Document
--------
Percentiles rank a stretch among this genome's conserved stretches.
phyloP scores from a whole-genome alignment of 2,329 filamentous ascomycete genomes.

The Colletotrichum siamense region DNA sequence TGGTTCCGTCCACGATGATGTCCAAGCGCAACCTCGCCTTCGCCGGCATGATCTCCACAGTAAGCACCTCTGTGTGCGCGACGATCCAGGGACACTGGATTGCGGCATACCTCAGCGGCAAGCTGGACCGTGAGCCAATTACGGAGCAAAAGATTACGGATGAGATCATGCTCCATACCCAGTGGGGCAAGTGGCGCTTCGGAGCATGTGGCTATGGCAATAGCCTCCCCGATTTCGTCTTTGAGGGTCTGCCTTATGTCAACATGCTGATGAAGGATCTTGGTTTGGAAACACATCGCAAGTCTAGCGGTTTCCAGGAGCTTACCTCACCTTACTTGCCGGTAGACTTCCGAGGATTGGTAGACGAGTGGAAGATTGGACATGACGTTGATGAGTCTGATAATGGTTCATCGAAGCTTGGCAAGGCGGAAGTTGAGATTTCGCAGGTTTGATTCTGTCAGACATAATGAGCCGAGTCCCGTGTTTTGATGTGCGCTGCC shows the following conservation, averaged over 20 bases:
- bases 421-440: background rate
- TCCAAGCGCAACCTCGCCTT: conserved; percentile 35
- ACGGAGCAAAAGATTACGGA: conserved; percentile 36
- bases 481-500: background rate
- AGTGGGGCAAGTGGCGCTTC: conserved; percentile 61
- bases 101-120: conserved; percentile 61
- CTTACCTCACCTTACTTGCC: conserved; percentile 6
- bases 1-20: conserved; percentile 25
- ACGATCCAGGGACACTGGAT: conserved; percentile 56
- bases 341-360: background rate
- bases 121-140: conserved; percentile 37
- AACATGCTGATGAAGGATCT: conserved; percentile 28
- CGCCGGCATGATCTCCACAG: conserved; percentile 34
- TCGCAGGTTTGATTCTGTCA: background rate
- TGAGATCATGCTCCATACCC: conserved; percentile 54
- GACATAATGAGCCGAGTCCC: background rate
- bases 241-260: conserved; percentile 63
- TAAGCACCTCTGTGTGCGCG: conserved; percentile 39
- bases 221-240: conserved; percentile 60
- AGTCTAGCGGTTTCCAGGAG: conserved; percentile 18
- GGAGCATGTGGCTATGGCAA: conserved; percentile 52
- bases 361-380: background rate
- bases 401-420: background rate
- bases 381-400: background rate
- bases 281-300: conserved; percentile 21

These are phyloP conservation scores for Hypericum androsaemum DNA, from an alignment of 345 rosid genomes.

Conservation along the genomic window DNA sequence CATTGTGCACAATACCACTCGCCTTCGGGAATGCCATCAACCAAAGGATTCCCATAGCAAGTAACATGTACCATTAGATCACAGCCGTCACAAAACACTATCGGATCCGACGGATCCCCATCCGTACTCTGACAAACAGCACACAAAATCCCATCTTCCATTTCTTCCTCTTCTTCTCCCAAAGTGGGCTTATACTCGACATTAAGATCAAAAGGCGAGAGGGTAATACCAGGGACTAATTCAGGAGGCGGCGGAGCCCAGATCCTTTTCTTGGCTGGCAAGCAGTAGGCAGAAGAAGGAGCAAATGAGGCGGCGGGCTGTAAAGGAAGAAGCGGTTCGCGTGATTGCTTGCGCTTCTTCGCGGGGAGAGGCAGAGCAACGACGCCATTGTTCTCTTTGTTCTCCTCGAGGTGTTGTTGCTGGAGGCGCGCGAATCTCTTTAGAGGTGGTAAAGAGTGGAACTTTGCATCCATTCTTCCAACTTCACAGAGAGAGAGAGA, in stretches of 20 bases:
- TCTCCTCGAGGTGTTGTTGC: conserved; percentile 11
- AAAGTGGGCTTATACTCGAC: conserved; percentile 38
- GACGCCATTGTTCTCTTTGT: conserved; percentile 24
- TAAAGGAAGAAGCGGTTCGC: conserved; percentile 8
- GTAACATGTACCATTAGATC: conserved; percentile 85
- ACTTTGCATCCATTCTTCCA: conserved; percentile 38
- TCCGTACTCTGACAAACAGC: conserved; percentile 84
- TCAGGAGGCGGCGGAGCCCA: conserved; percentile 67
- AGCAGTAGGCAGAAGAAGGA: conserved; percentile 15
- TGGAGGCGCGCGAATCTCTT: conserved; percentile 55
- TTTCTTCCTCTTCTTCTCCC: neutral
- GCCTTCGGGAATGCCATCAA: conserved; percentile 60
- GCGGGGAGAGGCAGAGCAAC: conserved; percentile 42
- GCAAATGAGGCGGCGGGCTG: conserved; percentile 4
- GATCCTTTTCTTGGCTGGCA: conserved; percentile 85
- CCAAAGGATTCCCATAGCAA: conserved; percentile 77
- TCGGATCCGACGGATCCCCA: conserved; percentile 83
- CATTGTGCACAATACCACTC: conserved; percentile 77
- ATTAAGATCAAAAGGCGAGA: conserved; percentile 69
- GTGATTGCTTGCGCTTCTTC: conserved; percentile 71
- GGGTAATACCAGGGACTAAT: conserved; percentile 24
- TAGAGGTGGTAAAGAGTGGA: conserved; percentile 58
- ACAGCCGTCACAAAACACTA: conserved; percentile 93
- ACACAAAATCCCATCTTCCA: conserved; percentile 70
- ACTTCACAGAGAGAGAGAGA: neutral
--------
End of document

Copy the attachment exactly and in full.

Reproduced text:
Percentiles rank a stretch among this genome's conserved stretches.
phyloP scores from a whole-genome alignment of 2,329 filamentous ascomycete genomes.

The Colletotrichum siamense region DNA sequence TGGTTCCGTCCACGATGATGTCCAAGCGCAACCTCGCCTTCGCCGGCATGATCTCCACAGTAAGCACCTCTGTGTGCGCGACGATCCAGGGACACTGGATTGCGGCATACCTCAGCGGCAAGCTGGACCGTGAGCCAATTACGGAGCAAAAGATTACGGATGAGATCATGCTCCATACCCAGTGGGGCAAGTGGCGCTTCGGAGCATGTGGCTATGGCAATAGCCTCCCCGATTTCGTCTTTGAGGGTCTGCCTTATGTCAACATGCTGATGAAGGATCTTGGTTTGGAAACACATCGCAAGTCTAGCGGTTTCCAGGAGCTTACCTCACCTTACTTGCCGGTAGACTTCCGAGGATTGGTAGACGAGTGGAAGATTGGACATGACGTTGATGAGTCTGATAATGGTTCATCGAAGCTTGGCAAGGCGGAAGTTGAGATTTCGCAGGTTTGATTCTGTCAGACATAATGAGCCGAGTCCCGTGTTTTGATGTGCGCTGCC shows the following conservation, averaged over 20 bases:
- bases 421-440: background rate
- TCCAAGCGCAACCTCGCCTT: conserved; percentile 35
- ACGGAGCAAAAGATTACGGA: conserved; percentile 36
- bases 481-500: background rate
- AGTGGGGCAAGTGGCGCTTC: conserved; percentile 61
- bases 101-120: conserved; percentile 61
- CTTACCTCACCTTACTTGCC: conserved; percentile 6
- bases 1-20: conserved; percentile 25
- ACGATCCAGGGACACTGGAT: conserved; percentile 56
- bases 341-360: background rate
- bases 121-140: conserved; percentile 37
- AACATGCTGATGAAGGATCT: conserved; percentile 28
- CGCCGGCATGATCTCCACAG: conserved; percentile 34
- TCGCAGGTTTGATTCTGTCA: background rate
- TGAGATCATGCTCCATACCC: conserved; percentile 54
- GACATAATGAGCCGAGTCCC: background rate
- bases 241-260: conserved; percentile 63
- TAAGCACCTCTGTGTGCGCG: conserved; percentile 39
- bases 221-240: conserved; percentile 60
- AGTCTAGCGGTTTCCAGGAG: conserved; percentile 18
- GGAGCATGTGGCTATGGCAA: conserved; percentile 52
- bases 361-380: background rate
- bases 401-420: background rate
- bases 381-400: background rate
- bases 281-300: conserved; percentile 21

These are phyloP conservation scores for Hypericum androsaemum DNA, from an alignment of 345 rosid genomes.

Conservation along the genomic window DNA sequence CATTGTGCACAATACCACTCGCCTTCGGGAATGCCATCAACCAAAGGATTCCCATAGCAAGTAACATGTACCATTAGATCACAGCCGTCACAAAACACTATCGGATCCGACGGATCCCCATCCGTACTCTGACAAACAGCACACAAAATCCCATCTTCCATTTCTTCCTCTTCTTCTCCCAAAGTGGGCTTATACTCGACATTAAGATCAAAAGGCGAGAGGGTAATACCAGGGACTAATTCAGGAGGCGGCGGAGCCCAGATCCTTTTCTTGGCTGGCAAGCAGTAGGCAGAAGAAGGAGCAAATGAGGCGGCGGGCTGTAAAGGAAGAAGCGGTTCGCGTGATTGCTTGCGCTTCTTCGCGGGGAGAGGCAGAGCAACGACGCCATTGTTCTCTTTGTTCTCCTCGAGGTGTTGTTGCTGGAGGCGCGCGAATCTCTTTAGAGGTGGTAAAGAGTGGAACTTTGCATCCATTCTTCCAACTTCACAGAGAGAGAGAGA, in stretches of 20 bases:
- TCTCCTCGAGGTGTTGTTGC: conserved; percentile 11
- AAAGTGGGCTTATACTCGAC: conserved; percentile 38
- GACGCCATTGTTCTCTTTGT: conserved; percentile 24
- TAAAGGAAGAAGCGGTTCGC: conserved; percentile 8
- GTAACATGTACCATTAGATC: conserved; percentile 85
- ACTTTGCATCCATTCTTCCA: conserved; percentile 38
- TCCGTACTCTGACAAACAGC: conserved; percentile 84
- TCAGGAGGCGGCGGAGCCCA: conserved; percentile 67
- AGCAGTAGGCAGAAGAAGGA: conserved; percentile 15
- TGGAGGCGCGCGAATCTCTT: conserved; percentile 55
- TTTCTTCCTCTTCTTCTCCC: neutral
- GCCTTCGGGAATGCCATCAA: conserved; percentile 60
- GCGGGGAGAGGCAGAGCAAC: conserved; percentile 42
- GCAAATGAGGCGGCGGGCTG: conserved; percentile 4
- GATCCTTTTCTTGGCTGGCA: conserved; percentile 85
- CCAAAGGATTCCCATAGCAA: conserved; percentile 77
- TCGGATCCGACGGATCCCCA: conserved; percentile 83
- CATTGTGCACAATACCACTC: conserved; percentile 77
- ATTAAGATCAAAAGGCGAGA: conserved; percentile 69
- GTGATTGCTTGCGCTTCTTC: conserved; percentile 71
- GGGTAATACCAGGGACTAAT: conserved; percentile 24
- TAGAGGTGGTAAAGAGTGGA: conserved; percentile 58
- ACAGCCGTCACAAAACACTA: conserved; percentile 93
- ACACAAAATCCCATCTTCCA: conserved; percentile 70
- ACTTCACAGAGAGAGAGAGA: neutral